9 Responses to When All Else Fails

  1. patford says:

    Kind of amusing that Shooter who is intent on depicting Kirby as having a poor memory says the 1986 Kirby panel hosted by Gary Groth took place in 1979 or 1980.
    Unsurprisingly Shooters fans fall for his regrettable act which amounts to Shooter depicting himself as Kirby most ardent supporter, and Kirby as almost a pal. while the real import of his comments is to depict Kirby as the cause of his own misfortune, and Roz Kirby as a bitch.
    His transparent tactic seeds just the kind of comments he's trying to elicit from fans of Marvel. Kirby is a befuddled old fool, Roz Kirby is a bitch, and Gary Groth a liar.

  2. patford says:

    Any chance of posting that Panel discussion from TCJ #114 in the archives ASAP?
    Did Groth really urge the crowd to attack Shooter with 2X4's? Did Shooter really say nothing fearing for his life?
    Did the panel really happen in 1979 or 1980 as Shooter remembers as opposed to 1986?

  3. Dan Nadel says:

    There's no ASAP around here, but we'll work on it, and Gary knows about this and will hopefully work on a response.

  4. alanstrend says:

    "Hopefully" indeed. Thirty years later: Groth vs. Shooter – this time it's PERSONAL. I can't wait!

    From the enjoyable Sabre pan: "McGregor’s writing . . . is dithyrambic, prolix, and tendentious" . POETRY!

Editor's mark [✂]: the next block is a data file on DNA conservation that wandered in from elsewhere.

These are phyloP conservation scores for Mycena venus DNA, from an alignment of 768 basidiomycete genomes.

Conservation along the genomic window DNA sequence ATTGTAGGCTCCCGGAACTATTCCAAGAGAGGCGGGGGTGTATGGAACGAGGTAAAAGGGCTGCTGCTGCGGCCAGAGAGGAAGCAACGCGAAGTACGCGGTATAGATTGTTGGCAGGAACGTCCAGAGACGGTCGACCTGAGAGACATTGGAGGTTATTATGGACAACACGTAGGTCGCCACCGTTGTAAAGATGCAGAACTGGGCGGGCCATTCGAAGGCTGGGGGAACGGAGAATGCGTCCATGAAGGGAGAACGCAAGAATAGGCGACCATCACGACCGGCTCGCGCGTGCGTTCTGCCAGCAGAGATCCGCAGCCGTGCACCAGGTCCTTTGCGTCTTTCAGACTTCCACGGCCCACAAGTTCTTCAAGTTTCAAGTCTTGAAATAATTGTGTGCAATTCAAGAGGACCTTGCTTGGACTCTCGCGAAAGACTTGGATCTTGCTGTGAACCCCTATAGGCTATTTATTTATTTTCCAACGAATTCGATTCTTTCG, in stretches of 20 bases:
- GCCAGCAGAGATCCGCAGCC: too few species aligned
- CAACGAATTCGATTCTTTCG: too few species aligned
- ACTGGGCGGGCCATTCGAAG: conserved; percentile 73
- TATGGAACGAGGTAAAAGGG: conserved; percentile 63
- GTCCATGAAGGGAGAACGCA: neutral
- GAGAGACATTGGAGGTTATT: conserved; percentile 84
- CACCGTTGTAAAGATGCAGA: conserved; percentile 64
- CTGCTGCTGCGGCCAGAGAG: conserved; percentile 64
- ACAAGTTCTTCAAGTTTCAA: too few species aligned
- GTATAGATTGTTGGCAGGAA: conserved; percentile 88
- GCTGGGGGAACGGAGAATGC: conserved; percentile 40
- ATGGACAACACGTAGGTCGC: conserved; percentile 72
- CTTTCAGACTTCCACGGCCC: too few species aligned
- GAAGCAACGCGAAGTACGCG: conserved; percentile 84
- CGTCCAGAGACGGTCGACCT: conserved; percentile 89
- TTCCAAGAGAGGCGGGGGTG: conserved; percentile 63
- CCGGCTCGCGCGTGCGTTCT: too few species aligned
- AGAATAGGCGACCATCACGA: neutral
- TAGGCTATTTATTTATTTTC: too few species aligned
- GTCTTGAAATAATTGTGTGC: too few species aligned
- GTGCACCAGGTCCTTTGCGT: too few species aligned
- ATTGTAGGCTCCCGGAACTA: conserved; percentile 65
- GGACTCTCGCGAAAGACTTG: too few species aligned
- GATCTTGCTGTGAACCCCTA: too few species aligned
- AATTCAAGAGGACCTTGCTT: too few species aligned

5. SeanMRob says:

    This one is a real winner… if I remember correctly this review leads to a whole long back-and-forth letters exchange, re-enacted at a later date with Max Collins, Terry Beatty, and his girlfriend (?). These early issues are exciting to read in a voyeuristic way- I enjoy the incongruity of watching great critical facility and language skills brought to bear on material (like Sabre, Ms. Tree) that really can't bear the weight.

  6. Joe McCulloch says:

    I am unreasonably excited about reading Marilyn Bethke's upcoming review of the Comics Journal in the Comics Journal #48…

  7. Mike_Hunter59 says:

    Tim Hodler:
    As has been mentioned a few times here on the blog (and in the site’s comments), former Marvel editor-in-chief Jim Shooter has recently published a series of rather dubious claims regarding the infamous Marvel/Jack Kirby artwork debacle….Is it depressing that this recent Shooter activity is sparking so little discussion?

    Depressing but understandable, actually. If the TCJ message board was still around, there would be a thread called, say, "Shooter's Latest B.S." up; distinctly separate, clearly titled. Instead of being mixed and risking being unnoticed amid a great deal of other interesting information. And staying in the "first page" of the Comics News section for months, so that others could discover and comment upon the story.

    (No, I'm not asking for that message board to be brought back to life; merely pointing out it had its uses and advantages…)

  8. zack soto says:


  9. ChanceFiveash says:

    New (old) issues of TCJ posted that I don't own. Well, there goes my productive Thursday.